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Bill Nimmo

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Bill Nimmo Obituary
Bill Nimmo, Cincinnati's first TV star who went on to work with Johnny Carson, Jackie Gleason and Regis Philbin, died Tuesday in Milford. He was 93.

"Show business was his whole life. It's what kept him happy until his final days," says Len Goorian of Owensville, who worked with Nimmo in 1947, as WLW radio gave birth to the city's first TV station, WLWT-TV.

Mr. Nimmo often told of how he quit as Carson's sidekick on ABC's "Who Do You Trust?" daytime game show in the late 1950s to star and host on his own game show, "For Love Or Money." Nimmo suggested that Carson hire Ed McMahon as his announcer - and McMahon followed Carson to "The Tonight Show" in 1962.

"Uncle Bill said (leaving Carson) was one of the biggest mistakes of his life, but he didn't regret it," said his niece, Teddy Borchers of Fairfield.

Mr. Nimmo's distinctive baritone voice still can be heard on WMKV-FM (89.3) as host of taped "Two on the Aisle" shows featuring Broadway music 8 p.m. Friday, and "WMKV At the Pops" noon Sunday and 10 p.m. Monday with George Hembrecht and Tom Emmert. He recorded shows until last summer.

William Lorne Nimmo Jr. was born in 1917, the son of the Cincinnati police chief of detectives and founder of the Caledonia Quartet Scottish music group. Young Bill and his brothers performed Scottish ballads while his father played bagpipes.

The Cincinnati native also received a purple heart, silver star and bronze star while serving in the Army during World War II; taught history at Southern State Community College; and did public relations for his alma mater, the University of Cincinnati.

After World War II, and a year of diplomatic service in the Paris Embassy, Nimmo and his wife, Helen, returned here to start a family. His wife saw that WLW-AM needed an overnight DJ in 1947, and suggested he apply, said his daughter, Jane Lejeune of Brookline, Mass.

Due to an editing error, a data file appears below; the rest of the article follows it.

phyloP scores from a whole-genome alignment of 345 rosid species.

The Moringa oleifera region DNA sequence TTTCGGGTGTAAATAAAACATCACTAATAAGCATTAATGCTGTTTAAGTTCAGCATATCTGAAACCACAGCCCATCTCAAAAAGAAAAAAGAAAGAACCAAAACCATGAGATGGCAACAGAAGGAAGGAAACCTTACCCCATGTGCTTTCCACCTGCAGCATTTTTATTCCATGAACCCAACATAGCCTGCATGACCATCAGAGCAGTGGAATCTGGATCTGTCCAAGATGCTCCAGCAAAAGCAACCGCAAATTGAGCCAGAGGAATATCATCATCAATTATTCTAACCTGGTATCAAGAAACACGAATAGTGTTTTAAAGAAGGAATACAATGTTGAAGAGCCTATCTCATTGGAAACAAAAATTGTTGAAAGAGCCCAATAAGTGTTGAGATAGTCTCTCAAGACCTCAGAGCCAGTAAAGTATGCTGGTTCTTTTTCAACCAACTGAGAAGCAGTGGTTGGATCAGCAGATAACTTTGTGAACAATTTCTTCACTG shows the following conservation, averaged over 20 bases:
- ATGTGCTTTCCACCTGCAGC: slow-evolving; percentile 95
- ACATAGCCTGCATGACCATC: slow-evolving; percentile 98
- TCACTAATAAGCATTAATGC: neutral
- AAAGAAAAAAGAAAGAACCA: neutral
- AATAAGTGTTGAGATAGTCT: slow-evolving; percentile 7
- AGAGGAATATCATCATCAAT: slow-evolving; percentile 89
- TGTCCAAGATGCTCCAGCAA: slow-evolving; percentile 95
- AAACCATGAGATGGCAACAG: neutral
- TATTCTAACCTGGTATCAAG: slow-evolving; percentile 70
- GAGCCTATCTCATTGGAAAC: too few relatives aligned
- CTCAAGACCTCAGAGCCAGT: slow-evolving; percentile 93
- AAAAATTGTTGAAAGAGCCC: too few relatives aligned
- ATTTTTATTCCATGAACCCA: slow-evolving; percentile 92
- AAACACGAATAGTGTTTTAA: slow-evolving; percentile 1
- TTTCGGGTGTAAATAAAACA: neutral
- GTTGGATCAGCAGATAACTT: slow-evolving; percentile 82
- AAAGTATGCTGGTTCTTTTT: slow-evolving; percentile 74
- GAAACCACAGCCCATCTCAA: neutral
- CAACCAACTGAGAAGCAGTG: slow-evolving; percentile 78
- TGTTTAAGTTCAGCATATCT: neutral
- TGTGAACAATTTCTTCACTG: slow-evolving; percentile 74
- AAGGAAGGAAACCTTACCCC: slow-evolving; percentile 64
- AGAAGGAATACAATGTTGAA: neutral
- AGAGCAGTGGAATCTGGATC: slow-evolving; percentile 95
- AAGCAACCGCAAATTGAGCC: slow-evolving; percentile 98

Mr. Nimmo did about everything on TV. He was an actor, singer, newscaster, emcee and announcer. He appeared on TV's "Teen Canteen" with Goorian and Betty Clooney (Nick's sister and George's aunt), "Melody Showcase" and other shows.

He did much of the same in New York for NBC, CBS, ABC and the old Dumont network from 1951 to 1964, working with Carson, Gleason, Jack Lemmon, Garry Moore and bandleaders Paul Whiteman and Sammy Kaye.

He was well known as "Bill the Bartender," doing live commercials during the "Pabst Blue Ribbon Wednesday Night Fights' in the 1950s. The Auctioneers of America presented him with its "Best Announcer" award in 1956.

Mr. Nimmo spent one year in Los Angeles (1964-65), doing "The Regis Philbin Show" and other programs. He returned to Channel 5 in 1966 to co-host "Be Our Guest" with future wife Marian Spelman.

"He was smart, fun and a real pro. And when we weren't working, had some wonderful stories of his years at the networks," recalled former Channel 5 employee Peter Bright of St. Augustine, Fla.

Nimmo hosted the first broadcast on WXIX-TV (Channel 19) in 1968. He was a UC spokesman in the early 1970s while earning a history degree so he could teach college.

He was inducted into the Cincinnati Broadcast Hall of Fame in 1991, and was presented with a UC distinguished alumni award in 1998.

"Bill Nimmo was a great guy with an exceptional voice. He always had a story or a joke," said Mike Martini, a local broadcast historian and WMKV-FM host. Martini will air a Nimmo salute at 4 p.m. today on WMKV-FM. It repeats at 9 a.m. and 3 p.m. Sunday.

Nimmo donated his body to UC. There will be no memorial service.

"I know a lot of people will be disappointed, but that's what he wanted," Borchers said.

In addition to his daughter, he is survived by a son, Geoffrey of Lebanon, and six grandchildren.

He was preceded in death by another son, Doug Nimmo.

His daughter suggests that memorial contributions be made to UC, 2600 Clifton Avenue, Cincinnati, 45221.

Written by John Kiesewetter | [email protected]
Published in The Cincinnati Enquirer from Feb. 23 to Feb. 24, 2011
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